by Duncan Bauchop, Trainee Solicitor

A member of staff at a restaurant in Soho, part of the Tamarind Collection group, was deemed by the Employment Tribunal to have been unfairly dismissed for whistleblowing, despite the fact he was due to be made redundant.

The claimant, Mr Ali, an employee of the chain since 2016, sent emails in June 2018 highlighting concerns about the use of chicken stock in items marketed as vegetarian and/or vegan. In addition, the claimant, along with five other members of staff, approached their manager Mr Malik and raised concerns.

When Mr Malik spoke to senior members of staff about the matter, he was told ‘guests don’t need to know what ingredients’ are used in their food and ‘those members of staff need to be phased out’. Mr Malik felt his management’s response was unethical and passed the information on to the claimant.

Shortly after, the chain’s HR consultant made the claimant and another assistant manager redundant. The claimant appealed the decision but it became apparent that the appeal decision had been predetermined, and his dismissal was upheld. The claimant later alerted Food Alert, a food safety agency. The tribunal held that the appeal process was procedurally unfair. They also held that he had been unfairly dismissed.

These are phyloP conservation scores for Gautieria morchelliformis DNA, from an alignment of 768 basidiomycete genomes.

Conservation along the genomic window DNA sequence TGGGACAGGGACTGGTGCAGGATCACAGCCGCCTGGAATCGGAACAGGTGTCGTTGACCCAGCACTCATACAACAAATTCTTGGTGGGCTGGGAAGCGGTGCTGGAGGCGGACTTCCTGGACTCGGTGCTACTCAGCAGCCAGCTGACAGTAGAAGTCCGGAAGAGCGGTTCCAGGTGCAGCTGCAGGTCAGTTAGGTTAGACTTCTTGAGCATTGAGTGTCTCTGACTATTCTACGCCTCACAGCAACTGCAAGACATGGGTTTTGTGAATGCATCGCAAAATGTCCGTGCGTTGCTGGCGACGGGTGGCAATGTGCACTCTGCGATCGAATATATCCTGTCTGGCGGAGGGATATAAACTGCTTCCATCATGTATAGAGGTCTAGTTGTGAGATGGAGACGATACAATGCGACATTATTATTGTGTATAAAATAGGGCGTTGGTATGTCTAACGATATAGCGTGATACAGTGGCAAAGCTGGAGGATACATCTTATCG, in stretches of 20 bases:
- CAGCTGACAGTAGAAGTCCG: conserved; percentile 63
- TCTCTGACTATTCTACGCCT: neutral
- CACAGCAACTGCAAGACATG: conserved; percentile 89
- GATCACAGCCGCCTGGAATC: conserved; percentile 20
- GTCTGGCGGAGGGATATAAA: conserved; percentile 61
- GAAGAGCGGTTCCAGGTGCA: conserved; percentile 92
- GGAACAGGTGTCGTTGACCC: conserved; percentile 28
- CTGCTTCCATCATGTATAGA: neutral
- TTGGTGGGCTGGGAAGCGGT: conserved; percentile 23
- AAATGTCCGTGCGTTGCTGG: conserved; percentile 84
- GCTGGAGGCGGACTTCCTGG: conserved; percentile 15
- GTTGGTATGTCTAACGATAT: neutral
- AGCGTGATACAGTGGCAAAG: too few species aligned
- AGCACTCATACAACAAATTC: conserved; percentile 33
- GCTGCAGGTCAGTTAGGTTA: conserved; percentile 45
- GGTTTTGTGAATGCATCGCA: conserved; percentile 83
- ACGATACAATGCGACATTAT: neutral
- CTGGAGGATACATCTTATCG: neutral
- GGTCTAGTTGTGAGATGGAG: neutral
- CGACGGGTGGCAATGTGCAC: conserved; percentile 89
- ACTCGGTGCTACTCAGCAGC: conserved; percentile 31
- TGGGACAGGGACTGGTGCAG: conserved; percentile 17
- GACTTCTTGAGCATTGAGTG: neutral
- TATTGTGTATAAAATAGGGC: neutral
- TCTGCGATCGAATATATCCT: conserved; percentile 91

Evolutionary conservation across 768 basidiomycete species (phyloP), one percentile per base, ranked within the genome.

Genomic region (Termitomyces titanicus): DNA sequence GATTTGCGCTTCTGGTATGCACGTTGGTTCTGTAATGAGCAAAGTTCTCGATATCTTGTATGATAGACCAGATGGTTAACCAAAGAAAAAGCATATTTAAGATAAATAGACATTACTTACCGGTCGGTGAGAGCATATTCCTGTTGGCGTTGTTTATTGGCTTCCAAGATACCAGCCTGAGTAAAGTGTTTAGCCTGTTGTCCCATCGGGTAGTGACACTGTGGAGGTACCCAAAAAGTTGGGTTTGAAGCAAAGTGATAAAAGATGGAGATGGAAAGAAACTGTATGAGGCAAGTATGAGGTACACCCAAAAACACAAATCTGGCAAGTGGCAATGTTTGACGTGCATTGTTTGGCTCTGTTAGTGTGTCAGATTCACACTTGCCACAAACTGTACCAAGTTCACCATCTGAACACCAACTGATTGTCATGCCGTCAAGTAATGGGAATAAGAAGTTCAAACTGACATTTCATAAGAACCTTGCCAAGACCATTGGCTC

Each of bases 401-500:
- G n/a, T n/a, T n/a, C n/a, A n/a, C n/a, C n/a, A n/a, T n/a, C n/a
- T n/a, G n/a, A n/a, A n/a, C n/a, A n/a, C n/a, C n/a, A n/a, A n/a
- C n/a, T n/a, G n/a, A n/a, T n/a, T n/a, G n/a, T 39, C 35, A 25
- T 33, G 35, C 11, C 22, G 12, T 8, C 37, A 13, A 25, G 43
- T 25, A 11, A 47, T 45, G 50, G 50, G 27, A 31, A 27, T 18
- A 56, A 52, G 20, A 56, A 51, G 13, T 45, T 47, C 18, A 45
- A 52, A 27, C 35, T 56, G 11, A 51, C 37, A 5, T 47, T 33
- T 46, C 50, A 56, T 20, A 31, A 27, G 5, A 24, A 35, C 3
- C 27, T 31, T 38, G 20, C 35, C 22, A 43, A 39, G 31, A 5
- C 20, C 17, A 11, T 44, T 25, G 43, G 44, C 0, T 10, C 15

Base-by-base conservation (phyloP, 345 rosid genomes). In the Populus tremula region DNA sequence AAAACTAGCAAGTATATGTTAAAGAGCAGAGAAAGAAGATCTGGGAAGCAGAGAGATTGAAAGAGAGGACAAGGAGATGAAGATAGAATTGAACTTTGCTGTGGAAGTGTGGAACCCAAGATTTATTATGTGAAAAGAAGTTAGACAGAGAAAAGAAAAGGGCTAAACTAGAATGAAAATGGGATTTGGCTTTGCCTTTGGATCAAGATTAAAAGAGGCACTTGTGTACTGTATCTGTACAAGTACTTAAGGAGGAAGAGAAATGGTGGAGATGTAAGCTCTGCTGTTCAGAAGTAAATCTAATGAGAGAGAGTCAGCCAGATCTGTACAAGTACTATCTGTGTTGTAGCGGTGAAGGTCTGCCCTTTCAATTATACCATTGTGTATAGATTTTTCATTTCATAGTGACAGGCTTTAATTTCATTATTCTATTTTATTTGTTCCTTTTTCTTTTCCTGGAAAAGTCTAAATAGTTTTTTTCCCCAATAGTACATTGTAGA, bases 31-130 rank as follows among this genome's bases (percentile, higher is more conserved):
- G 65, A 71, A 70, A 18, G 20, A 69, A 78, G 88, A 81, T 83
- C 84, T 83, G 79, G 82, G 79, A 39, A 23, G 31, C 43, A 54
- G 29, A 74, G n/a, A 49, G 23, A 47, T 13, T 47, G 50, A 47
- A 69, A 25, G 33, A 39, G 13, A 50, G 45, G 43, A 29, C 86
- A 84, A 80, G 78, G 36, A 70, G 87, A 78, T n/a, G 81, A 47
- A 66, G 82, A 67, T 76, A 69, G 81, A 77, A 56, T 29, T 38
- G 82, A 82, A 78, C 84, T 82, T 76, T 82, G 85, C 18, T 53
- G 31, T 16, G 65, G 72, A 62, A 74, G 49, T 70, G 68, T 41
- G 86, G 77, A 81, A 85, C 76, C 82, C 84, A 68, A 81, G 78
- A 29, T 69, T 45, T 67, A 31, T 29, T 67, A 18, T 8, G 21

The respondent highlighted that while six members of staff complained about the chicken stock incident, only he and one other member of staff were made redundant. The respondent claimed this demonstrated the reason for his dismissal was a restructure of the business and not the whistleblowing.

While the tribunal accepted that the claimant was due to be made redundant one month after his dismissal anyway, the primary reason for his dismissal was the whistleblowing incident. As a result, he was deemed to have been automatically unfairly dismissed. However, his compensatory award was limited to one month’s pay, in acknowledgement of the fact that he would have been made redundant within one month of his dismissal date in any event.

A remedy hearing is fixed for September, but the tribunal expressed its hope that parties would reach a voluntary settlement before then.